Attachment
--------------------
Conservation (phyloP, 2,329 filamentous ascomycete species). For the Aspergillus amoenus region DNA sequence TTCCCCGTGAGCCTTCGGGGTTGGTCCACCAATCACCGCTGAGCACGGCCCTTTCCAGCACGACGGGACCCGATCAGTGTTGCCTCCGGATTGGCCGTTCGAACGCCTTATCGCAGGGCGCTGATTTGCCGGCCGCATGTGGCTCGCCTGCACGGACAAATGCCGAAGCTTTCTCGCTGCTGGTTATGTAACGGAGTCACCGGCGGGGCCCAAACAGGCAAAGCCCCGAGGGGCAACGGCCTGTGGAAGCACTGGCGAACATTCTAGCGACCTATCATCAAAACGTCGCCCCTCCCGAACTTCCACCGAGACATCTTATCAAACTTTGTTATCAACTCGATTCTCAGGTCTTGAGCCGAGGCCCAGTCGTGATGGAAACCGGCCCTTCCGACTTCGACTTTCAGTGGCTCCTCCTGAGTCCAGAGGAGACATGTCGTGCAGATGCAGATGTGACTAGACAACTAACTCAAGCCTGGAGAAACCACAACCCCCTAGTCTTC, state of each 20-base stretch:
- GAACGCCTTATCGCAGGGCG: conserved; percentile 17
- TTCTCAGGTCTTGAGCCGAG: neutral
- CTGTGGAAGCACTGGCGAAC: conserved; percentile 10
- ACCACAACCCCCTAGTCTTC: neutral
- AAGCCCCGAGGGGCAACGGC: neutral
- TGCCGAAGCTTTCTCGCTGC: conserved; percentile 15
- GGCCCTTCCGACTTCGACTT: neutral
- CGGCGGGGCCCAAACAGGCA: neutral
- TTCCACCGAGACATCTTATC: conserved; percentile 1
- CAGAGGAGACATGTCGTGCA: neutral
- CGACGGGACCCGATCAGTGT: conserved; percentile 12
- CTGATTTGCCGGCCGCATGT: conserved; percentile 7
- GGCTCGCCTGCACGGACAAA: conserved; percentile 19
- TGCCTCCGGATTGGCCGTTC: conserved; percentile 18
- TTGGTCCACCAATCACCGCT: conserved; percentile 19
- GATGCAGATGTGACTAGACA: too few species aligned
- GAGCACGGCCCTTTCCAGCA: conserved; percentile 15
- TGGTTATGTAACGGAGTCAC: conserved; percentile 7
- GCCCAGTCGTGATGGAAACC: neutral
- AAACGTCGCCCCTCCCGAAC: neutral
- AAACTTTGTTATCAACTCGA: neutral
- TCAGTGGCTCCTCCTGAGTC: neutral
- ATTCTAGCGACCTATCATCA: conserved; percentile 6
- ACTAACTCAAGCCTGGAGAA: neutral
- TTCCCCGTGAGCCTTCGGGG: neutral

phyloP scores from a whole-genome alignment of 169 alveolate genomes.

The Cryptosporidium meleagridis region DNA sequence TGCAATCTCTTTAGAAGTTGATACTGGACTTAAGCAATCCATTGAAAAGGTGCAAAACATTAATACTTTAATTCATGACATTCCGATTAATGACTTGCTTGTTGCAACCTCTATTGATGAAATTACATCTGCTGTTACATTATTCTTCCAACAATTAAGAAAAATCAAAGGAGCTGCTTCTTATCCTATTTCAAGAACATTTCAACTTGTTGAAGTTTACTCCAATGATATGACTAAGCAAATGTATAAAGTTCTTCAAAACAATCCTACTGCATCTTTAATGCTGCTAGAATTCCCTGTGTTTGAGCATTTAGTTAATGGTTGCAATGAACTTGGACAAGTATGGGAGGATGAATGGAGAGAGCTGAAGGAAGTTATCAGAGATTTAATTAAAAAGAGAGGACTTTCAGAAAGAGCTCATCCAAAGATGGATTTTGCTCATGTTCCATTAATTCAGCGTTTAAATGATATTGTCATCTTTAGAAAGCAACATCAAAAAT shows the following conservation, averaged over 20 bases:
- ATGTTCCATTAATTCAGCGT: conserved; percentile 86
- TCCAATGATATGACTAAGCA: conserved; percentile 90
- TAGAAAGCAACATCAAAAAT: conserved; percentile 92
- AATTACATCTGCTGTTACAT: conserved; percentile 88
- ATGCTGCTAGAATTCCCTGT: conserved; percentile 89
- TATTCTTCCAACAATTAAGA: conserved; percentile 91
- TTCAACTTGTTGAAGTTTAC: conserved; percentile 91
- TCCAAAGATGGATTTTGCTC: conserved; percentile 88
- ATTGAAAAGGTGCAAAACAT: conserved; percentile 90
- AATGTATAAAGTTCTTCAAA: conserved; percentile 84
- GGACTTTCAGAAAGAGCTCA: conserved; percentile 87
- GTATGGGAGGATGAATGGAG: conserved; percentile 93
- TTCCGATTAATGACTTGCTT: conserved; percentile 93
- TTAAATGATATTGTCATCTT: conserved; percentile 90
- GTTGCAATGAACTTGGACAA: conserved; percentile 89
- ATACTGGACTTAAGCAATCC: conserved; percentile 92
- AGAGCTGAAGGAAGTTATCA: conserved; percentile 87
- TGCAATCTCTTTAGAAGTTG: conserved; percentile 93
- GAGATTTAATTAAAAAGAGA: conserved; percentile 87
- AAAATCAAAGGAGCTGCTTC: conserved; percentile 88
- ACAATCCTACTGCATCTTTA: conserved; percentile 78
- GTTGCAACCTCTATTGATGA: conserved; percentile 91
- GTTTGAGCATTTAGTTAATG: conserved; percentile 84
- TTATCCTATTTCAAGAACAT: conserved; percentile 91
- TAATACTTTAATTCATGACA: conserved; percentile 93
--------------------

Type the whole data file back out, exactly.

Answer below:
Conservation (phyloP, 2,329 filamentous ascomycete species). For the Aspergillus amoenus region DNA sequence TTCCCCGTGAGCCTTCGGGGTTGGTCCACCAATCACCGCTGAGCACGGCCCTTTCCAGCACGACGGGACCCGATCAGTGTTGCCTCCGGATTGGCCGTTCGAACGCCTTATCGCAGGGCGCTGATTTGCCGGCCGCATGTGGCTCGCCTGCACGGACAAATGCCGAAGCTTTCTCGCTGCTGGTTATGTAACGGAGTCACCGGCGGGGCCCAAACAGGCAAAGCCCCGAGGGGCAACGGCCTGTGGAAGCACTGGCGAACATTCTAGCGACCTATCATCAAAACGTCGCCCCTCCCGAACTTCCACCGAGACATCTTATCAAACTTTGTTATCAACTCGATTCTCAGGTCTTGAGCCGAGGCCCAGTCGTGATGGAAACCGGCCCTTCCGACTTCGACTTTCAGTGGCTCCTCCTGAGTCCAGAGGAGACATGTCGTGCAGATGCAGATGTGACTAGACAACTAACTCAAGCCTGGAGAAACCACAACCCCCTAGTCTTC, state of each 20-base stretch:
- GAACGCCTTATCGCAGGGCG: conserved; percentile 17
- TTCTCAGGTCTTGAGCCGAG: neutral
- CTGTGGAAGCACTGGCGAAC: conserved; percentile 10
- ACCACAACCCCCTAGTCTTC: neutral
- AAGCCCCGAGGGGCAACGGC: neutral
- TGCCGAAGCTTTCTCGCTGC: conserved; percentile 15
- GGCCCTTCCGACTTCGACTT: neutral
- CGGCGGGGCCCAAACAGGCA: neutral
- TTCCACCGAGACATCTTATC: conserved; percentile 1
- CAGAGGAGACATGTCGTGCA: neutral
- CGACGGGACCCGATCAGTGT: conserved; percentile 12
- CTGATTTGCCGGCCGCATGT: conserved; percentile 7
- GGCTCGCCTGCACGGACAAA: conserved; percentile 19
- TGCCTCCGGATTGGCCGTTC: conserved; percentile 18
- TTGGTCCACCAATCACCGCT: conserved; percentile 19
- GATGCAGATGTGACTAGACA: too few species aligned
- GAGCACGGCCCTTTCCAGCA: conserved; percentile 15
- TGGTTATGTAACGGAGTCAC: conserved; percentile 7
- GCCCAGTCGTGATGGAAACC: neutral
- AAACGTCGCCCCTCCCGAAC: neutral
- AAACTTTGTTATCAACTCGA: neutral
- TCAGTGGCTCCTCCTGAGTC: neutral
- ATTCTAGCGACCTATCATCA: conserved; percentile 6
- ACTAACTCAAGCCTGGAGAA: neutral
- TTCCCCGTGAGCCTTCGGGG: neutral

phyloP scores from a whole-genome alignment of 169 alveolate genomes.

The Cryptosporidium meleagridis region DNA sequence TGCAATCTCTTTAGAAGTTGATACTGGACTTAAGCAATCCATTGAAAAGGTGCAAAACATTAATACTTTAATTCATGACATTCCGATTAATGACTTGCTTGTTGCAACCTCTATTGATGAAATTACATCTGCTGTTACATTATTCTTCCAACAATTAAGAAAAATCAAAGGAGCTGCTTCTTATCCTATTTCAAGAACATTTCAACTTGTTGAAGTTTACTCCAATGATATGACTAAGCAAATGTATAAAGTTCTTCAAAACAATCCTACTGCATCTTTAATGCTGCTAGAATTCCCTGTGTTTGAGCATTTAGTTAATGGTTGCAATGAACTTGGACAAGTATGGGAGGATGAATGGAGAGAGCTGAAGGAAGTTATCAGAGATTTAATTAAAAAGAGAGGACTTTCAGAAAGAGCTCATCCAAAGATGGATTTTGCTCATGTTCCATTAATTCAGCGTTTAAATGATATTGTCATCTTTAGAAAGCAACATCAAAAAT shows the following conservation, averaged over 20 bases:
- ATGTTCCATTAATTCAGCGT: conserved; percentile 86
- TCCAATGATATGACTAAGCA: conserved; percentile 90
- TAGAAAGCAACATCAAAAAT: conserved; percentile 92
- AATTACATCTGCTGTTACAT: conserved; percentile 88
- ATGCTGCTAGAATTCCCTGT: conserved; percentile 89
- TATTCTTCCAACAATTAAGA: conserved; percentile 91
- TTCAACTTGTTGAAGTTTAC: conserved; percentile 91
- TCCAAAGATGGATTTTGCTC: conserved; percentile 88
- ATTGAAAAGGTGCAAAACAT: conserved; percentile 90
- AATGTATAAAGTTCTTCAAA: conserved; percentile 84
- GGACTTTCAGAAAGAGCTCA: conserved; percentile 87
- GTATGGGAGGATGAATGGAG: conserved; percentile 93
- TTCCGATTAATGACTTGCTT: conserved; percentile 93
- TTAAATGATATTGTCATCTT: conserved; percentile 90
- GTTGCAATGAACTTGGACAA: conserved; percentile 89
- ATACTGGACTTAAGCAATCC: conserved; percentile 92
- AGAGCTGAAGGAAGTTATCA: conserved; percentile 87
- TGCAATCTCTTTAGAAGTTG: conserved; percentile 93
- GAGATTTAATTAAAAAGAGA: conserved; percentile 87
- AAAATCAAAGGAGCTGCTTC: conserved; percentile 88
- ACAATCCTACTGCATCTTTA: conserved; percentile 78
- GTTGCAACCTCTATTGATGA: conserved; percentile 91
- GTTTGAGCATTTAGTTAATG: conserved; percentile 84
- TTATCCTATTTCAAGAACAT: conserved; percentile 91
- TAATACTTTAATTCATGACA: conserved; percentile 93